Glass rod or cane, is produced by slowly and steadily drawing a piece of glass from a molten pot of raw glass, or by heating and drawing out a block of glass that can have complex patterns inside. The cane is cut to lengths, or in slices, for use in glassblowing.
A technique, originally adapted from glass, where a design is constructed using long rods of clay so that the design runs lengthwise through the log or block. This allows for identical slices of the same design. Canes can also be reduced or made smaller so that you can get the same design or pattern in a smaller slice.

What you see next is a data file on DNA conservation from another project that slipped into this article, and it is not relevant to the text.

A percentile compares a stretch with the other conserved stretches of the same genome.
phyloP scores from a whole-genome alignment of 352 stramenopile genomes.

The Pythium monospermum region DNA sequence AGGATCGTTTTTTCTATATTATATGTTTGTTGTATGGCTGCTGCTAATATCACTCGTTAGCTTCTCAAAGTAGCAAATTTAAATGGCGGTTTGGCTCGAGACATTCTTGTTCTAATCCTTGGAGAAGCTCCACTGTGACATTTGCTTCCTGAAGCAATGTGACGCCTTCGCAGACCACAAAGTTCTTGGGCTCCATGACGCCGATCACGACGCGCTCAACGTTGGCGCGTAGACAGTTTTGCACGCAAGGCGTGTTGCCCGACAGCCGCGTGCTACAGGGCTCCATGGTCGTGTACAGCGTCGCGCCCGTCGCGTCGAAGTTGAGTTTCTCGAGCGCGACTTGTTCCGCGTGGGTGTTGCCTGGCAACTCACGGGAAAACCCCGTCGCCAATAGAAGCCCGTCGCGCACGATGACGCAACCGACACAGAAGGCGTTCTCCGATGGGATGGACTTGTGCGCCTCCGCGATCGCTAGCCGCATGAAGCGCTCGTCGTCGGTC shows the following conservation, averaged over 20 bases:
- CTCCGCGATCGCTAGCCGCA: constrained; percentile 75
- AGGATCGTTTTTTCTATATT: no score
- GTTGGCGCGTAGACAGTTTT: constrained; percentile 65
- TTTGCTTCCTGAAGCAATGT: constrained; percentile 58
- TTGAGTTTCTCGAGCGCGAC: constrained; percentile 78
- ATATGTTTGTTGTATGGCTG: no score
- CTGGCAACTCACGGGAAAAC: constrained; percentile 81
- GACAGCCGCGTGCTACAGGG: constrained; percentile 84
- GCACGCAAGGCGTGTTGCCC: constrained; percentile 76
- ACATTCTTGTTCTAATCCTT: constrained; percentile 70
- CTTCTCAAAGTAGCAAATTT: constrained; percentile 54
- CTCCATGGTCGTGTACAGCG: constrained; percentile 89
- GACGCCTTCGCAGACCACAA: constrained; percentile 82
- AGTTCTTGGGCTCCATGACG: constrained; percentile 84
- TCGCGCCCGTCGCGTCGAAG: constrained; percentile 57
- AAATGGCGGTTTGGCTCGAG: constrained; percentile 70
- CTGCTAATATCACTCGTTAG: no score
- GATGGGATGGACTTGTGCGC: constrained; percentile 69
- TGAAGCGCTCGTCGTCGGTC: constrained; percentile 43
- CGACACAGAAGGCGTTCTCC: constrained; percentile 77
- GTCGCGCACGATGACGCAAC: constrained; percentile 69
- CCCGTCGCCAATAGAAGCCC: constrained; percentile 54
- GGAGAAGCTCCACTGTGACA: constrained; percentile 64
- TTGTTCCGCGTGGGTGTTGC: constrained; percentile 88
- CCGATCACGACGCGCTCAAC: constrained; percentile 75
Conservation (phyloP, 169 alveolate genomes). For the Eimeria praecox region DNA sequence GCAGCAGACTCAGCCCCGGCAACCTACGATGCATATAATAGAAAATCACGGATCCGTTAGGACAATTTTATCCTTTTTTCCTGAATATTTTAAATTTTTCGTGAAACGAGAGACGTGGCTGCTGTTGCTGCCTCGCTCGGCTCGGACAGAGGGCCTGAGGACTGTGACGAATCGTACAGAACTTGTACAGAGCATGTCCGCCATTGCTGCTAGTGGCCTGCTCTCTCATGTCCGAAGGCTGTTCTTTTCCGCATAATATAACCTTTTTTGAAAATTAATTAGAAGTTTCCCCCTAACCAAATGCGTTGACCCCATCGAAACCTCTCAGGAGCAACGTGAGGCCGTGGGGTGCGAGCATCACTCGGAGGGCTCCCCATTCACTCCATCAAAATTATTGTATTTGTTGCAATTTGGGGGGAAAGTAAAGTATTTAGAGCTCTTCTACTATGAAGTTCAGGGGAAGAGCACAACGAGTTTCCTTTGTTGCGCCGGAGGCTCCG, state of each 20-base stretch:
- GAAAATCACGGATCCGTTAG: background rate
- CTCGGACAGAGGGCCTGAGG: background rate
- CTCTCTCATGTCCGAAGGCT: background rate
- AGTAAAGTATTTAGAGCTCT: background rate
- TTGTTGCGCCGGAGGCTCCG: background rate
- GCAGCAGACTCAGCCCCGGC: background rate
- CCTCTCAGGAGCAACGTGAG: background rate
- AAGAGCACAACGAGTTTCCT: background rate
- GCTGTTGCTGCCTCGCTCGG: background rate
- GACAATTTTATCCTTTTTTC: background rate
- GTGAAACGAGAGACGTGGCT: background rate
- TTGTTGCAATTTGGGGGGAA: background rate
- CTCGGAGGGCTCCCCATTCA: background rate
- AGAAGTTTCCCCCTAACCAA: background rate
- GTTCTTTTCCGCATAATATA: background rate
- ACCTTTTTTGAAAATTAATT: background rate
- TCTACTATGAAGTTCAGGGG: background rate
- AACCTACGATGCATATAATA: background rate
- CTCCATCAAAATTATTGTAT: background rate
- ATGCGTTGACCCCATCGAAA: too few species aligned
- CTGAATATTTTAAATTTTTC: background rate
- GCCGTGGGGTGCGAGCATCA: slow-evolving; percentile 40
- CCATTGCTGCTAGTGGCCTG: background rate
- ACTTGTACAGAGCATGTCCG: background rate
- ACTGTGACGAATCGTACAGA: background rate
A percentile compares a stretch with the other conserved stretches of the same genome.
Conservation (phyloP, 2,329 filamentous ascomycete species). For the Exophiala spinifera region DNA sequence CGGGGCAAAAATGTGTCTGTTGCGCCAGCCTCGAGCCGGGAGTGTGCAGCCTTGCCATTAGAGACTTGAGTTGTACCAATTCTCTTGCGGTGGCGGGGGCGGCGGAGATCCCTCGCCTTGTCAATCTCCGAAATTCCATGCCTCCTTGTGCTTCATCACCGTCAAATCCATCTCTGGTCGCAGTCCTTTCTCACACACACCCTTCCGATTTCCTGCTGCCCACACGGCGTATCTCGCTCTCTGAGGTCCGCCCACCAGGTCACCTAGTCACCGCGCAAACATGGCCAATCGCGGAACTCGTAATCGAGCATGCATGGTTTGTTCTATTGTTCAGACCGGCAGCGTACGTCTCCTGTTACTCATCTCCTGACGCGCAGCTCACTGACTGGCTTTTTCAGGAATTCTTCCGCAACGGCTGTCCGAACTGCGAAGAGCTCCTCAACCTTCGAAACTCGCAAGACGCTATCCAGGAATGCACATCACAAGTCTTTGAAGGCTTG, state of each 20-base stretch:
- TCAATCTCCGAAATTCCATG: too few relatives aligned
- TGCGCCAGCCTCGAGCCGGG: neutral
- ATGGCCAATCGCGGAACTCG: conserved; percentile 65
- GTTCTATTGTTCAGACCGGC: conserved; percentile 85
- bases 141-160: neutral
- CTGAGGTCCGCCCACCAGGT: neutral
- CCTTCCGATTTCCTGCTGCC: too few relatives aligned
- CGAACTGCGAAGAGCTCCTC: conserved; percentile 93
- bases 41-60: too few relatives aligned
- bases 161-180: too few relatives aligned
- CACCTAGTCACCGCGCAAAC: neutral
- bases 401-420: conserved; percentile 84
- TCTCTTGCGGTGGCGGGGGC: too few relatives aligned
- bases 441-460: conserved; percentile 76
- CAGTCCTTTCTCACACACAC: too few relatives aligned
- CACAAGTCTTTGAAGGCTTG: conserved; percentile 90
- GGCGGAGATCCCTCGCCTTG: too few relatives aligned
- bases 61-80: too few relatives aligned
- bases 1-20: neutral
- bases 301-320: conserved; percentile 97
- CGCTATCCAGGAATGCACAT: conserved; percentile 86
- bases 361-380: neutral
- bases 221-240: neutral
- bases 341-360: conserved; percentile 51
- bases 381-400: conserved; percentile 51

Long thin pieces of glass, usually round, usually colored, used to build millefiori and murrini and as rods to decorate glass. The simplest cane is made by heating glass and pulling, the only trick being the rate of pulling to get a long rod of even diameter. The rod may be several yards/meters long. 1/8" to 1/4" (3-6 mm) is a common size. If color is coated with clear and then pulled, a thin rod of color is inside the thicker of clear. If several of these rods are bundled and twisted as they are pulled a spiral pattern is created used in latticino. Cane may have the center core molded, say into a heart, then cased, the colors remaining separate when pulled. A pattern cane may be built then surrounded with other patterns, say petals, and pulled to make a flower pattern or a more complicated picture. Millefiori is a form of cane, cut off in short pieces, figured like small flowers. Murrini are pictures made in glass, usually sliced very thin.